Chief Justices in U.S. state supreme courts have been unexpectedly expressing their solidarity with anti-police-brutality protestors, journalist Jesse Wegman writes in an opinion piece published in The New York Times on Tuesday (June 16). 

According to Wegman:

Judges are notoriously averse to saying anything in public beyond the words of their rulings. In normal times, that’s prudent; courts cannot appear to be taking sides on contested issues of public policy, especially ones they may be called to decide in the future.

These are anything but normal times, however, and these judges feel compelled to speak out about hard truths that are finally being acknowledged by protestors and corporations across the globe. “They are not trite expressions of sympathy or solidarity, nor rote reiterations of the judiciary’s commitment to equal justice under law,” Wegman says of the judges’ statements on the justice system. “Some are several pages long; most grapple directly with the American legal system’s central role in perpetuating racial inequality and injustice.”

Wegman writes:

“We are part of the problem they protest,” Chief Justice Bernette Joshua Johnson of the Louisiana Supreme Court wrote on June 8. “I firmly believe in the rule of law. But its legitimacy is in peril when African-American citizens see evidence every day of a criminal legal system that appears to value Black lives less than it values White lives.” She continued, “Is it any wonder why many people have little faith that our legal system is designed to serve them or protect them from harm? Is it any wonder why they have taken to the streets to demand that it does?”

Chief Justice Cheri Beasley of the North Carolina Supreme Court went further. “It is shocking to see our workplaces, businesses and community spaces damaged,” she said of the rioting and looting in cities like Raleigh and Charlotte. And yet “we must decry the failures of justice and equity just as forcefully as we decry violence. It is not enough to say to protesters ‘go home and follow the rules.’ It’s not that simple.”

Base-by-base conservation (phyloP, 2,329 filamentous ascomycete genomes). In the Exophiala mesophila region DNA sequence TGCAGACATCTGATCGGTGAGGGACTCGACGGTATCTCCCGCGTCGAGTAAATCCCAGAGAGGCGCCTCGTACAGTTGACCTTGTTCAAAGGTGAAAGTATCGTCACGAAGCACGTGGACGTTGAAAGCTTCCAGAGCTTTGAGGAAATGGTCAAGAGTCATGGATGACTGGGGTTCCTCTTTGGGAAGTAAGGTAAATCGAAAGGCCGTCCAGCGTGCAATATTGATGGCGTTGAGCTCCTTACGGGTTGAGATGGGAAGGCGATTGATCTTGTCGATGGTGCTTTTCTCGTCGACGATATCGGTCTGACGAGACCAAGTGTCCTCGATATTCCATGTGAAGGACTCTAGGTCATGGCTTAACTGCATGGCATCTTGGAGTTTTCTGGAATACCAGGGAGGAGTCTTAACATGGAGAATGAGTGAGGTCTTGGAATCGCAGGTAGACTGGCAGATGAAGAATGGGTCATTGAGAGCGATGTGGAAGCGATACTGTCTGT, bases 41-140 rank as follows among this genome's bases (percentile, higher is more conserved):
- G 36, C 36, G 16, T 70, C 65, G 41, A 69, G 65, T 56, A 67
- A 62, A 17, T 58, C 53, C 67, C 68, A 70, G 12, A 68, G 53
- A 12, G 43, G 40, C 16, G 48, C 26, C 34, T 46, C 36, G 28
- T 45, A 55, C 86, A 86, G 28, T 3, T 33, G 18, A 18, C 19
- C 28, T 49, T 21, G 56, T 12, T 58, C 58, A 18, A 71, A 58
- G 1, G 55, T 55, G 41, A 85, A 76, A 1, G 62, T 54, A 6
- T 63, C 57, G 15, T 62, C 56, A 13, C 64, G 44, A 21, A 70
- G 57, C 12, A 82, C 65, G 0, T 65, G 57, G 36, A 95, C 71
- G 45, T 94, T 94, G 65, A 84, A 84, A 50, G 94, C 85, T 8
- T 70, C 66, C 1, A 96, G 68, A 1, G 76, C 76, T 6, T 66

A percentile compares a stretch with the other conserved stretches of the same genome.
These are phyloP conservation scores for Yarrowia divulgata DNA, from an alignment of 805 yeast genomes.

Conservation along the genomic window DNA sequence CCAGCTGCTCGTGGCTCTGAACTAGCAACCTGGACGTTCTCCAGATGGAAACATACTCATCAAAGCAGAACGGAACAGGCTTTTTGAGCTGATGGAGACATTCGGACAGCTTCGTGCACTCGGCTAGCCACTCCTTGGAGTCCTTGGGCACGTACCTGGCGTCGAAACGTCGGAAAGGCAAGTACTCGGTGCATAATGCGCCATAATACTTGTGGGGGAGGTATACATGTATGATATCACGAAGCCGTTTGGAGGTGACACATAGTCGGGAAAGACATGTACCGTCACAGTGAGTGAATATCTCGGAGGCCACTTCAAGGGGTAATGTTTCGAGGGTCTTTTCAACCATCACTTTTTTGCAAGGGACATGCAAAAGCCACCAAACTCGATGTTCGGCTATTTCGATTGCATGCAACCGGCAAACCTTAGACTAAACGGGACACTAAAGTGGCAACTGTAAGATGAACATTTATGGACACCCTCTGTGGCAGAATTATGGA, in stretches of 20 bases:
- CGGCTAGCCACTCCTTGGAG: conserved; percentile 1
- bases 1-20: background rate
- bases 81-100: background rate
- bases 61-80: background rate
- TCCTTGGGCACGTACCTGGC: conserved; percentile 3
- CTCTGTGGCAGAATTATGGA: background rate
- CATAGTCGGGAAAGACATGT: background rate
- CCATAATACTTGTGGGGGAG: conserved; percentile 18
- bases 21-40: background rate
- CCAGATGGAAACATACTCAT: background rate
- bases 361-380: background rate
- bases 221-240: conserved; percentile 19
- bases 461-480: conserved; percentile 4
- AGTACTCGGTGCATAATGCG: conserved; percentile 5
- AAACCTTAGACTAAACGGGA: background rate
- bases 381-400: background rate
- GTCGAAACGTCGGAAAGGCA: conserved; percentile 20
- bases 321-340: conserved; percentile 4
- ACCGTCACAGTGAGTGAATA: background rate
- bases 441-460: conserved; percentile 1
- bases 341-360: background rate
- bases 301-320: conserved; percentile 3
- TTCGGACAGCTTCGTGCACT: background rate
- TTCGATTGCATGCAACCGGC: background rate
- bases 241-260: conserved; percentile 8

Chief Justice Beasley and Chief Justice Johnson are both Black, Wegman notes in his piece. They factored in personal experiences when coming to their conclusions, but White judges have also expressed similar sentiments in their statements of support for protestors. Wegman points to Clemens A. Landau, the presiding judge of Utah’s Salt Lake City Justice Court, who wrote: “We are painfully aware that municipal courts like ours have historically been situated on, or at least very near, the tip of systemic racism’s spear.”

Wegman also notes, “As of June 16, statements had also come from the chief justices or full high courts of MassachusettsOregonWashington
KentuckyIndianaGeorgiaAlaskaNew JerseyCalifornia, Connecticut, MarylandNew YorkHawaiiMaine and the District of Columbia. More are likely to come in the days ahead,” he says.

Wegman also stresses the significance of hearing these thoughts coming from judges outside of their courtrooms. “From policing to prosecution to jury selection to incarceration to parole and probation, the evidence of disparate treatment of Black people in the criminal-justice system is overwhelming and irrefutable,” Wegman writes. “And because more than 95 percent of litigation flows through state courts—not including traffic court—how those courts understand their job and decide cases will be crucial to establishing any lasting systemic reforms.”

The question now, according to Wegman, is how these chief justices will begin to implement real changes. “As good as it is to see all these statements,” he says, “They must be translated into concrete action.”

“Whatever the nation’s highest court does or fails to do,” Wegman says, “the judiciary’s ultimate salvation will depend on Americans believing in its promises of independence, fairness and equal justice—and on looking at the courts and seeing themselves.”

Click here to read Wegman’s op-ed.